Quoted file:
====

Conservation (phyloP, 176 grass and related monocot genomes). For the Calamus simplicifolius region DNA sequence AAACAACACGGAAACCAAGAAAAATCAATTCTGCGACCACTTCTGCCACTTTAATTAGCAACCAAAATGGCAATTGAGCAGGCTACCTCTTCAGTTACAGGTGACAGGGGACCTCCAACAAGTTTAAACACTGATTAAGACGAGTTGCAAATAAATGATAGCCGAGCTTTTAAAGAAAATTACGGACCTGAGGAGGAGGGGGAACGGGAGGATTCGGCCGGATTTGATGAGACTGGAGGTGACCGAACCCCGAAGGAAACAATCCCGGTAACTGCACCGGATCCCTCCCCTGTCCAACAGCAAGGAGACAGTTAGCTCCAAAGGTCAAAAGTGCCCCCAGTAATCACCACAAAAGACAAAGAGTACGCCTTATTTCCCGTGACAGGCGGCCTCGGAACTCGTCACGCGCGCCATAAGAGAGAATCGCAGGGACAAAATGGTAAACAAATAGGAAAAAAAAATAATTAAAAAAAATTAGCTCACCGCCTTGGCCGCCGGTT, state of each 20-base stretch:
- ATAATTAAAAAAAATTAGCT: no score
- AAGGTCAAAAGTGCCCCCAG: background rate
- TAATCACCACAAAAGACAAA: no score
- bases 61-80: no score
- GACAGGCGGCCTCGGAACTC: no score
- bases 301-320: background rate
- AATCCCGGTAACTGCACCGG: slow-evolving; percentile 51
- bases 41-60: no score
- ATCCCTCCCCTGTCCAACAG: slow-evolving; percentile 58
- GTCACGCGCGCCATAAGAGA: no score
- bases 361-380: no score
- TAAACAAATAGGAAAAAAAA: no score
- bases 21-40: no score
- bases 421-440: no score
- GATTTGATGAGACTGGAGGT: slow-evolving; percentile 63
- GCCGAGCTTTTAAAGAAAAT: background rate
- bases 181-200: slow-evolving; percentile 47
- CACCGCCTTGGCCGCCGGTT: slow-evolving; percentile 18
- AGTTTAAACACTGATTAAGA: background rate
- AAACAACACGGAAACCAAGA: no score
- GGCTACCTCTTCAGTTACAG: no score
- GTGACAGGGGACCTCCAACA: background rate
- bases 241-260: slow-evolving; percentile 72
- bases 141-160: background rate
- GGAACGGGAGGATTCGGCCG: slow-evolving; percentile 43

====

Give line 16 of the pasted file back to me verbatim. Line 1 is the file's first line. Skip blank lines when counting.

- GATTTGATGAGACTGGAGGT: slow-evolving; percentile 63